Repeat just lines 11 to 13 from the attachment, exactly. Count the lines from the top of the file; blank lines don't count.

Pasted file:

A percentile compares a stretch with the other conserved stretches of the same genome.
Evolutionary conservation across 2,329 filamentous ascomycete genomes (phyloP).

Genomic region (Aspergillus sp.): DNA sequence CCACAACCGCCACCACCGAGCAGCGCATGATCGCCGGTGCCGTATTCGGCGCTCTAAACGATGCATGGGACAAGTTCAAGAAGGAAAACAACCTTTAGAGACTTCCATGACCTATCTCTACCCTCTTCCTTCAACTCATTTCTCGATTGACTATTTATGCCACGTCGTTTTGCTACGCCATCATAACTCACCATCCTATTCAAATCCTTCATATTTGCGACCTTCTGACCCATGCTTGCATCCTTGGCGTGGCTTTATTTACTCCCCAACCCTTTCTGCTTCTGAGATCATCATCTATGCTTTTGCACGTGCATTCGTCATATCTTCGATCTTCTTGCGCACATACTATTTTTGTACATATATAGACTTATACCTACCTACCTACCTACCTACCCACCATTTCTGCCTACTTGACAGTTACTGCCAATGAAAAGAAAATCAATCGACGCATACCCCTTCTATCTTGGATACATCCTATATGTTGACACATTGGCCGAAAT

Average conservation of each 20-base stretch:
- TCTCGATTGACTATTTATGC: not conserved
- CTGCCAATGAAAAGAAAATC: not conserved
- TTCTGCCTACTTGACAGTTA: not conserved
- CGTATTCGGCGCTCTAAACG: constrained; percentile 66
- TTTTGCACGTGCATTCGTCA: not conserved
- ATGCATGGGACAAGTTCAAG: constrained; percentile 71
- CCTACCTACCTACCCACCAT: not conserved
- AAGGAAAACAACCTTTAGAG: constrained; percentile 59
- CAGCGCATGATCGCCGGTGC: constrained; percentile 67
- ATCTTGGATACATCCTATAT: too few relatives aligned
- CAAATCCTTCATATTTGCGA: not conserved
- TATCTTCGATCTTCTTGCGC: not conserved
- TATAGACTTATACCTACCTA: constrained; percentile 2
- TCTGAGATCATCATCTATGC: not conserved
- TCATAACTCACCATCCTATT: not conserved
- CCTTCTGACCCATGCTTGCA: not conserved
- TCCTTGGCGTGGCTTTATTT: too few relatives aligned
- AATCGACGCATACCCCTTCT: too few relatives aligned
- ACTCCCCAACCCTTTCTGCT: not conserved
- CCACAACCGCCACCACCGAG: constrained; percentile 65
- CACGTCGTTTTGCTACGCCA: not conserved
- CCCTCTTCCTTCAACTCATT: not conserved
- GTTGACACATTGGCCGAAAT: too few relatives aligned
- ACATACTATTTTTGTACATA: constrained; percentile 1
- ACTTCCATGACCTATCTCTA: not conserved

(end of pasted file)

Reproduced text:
- CCTACCTACCTACCCACCAT: not conserved
- AAGGAAAACAACCTTTAGAG: constrained; percentile 59
- CAGCGCATGATCGCCGGTGC: constrained; percentile 67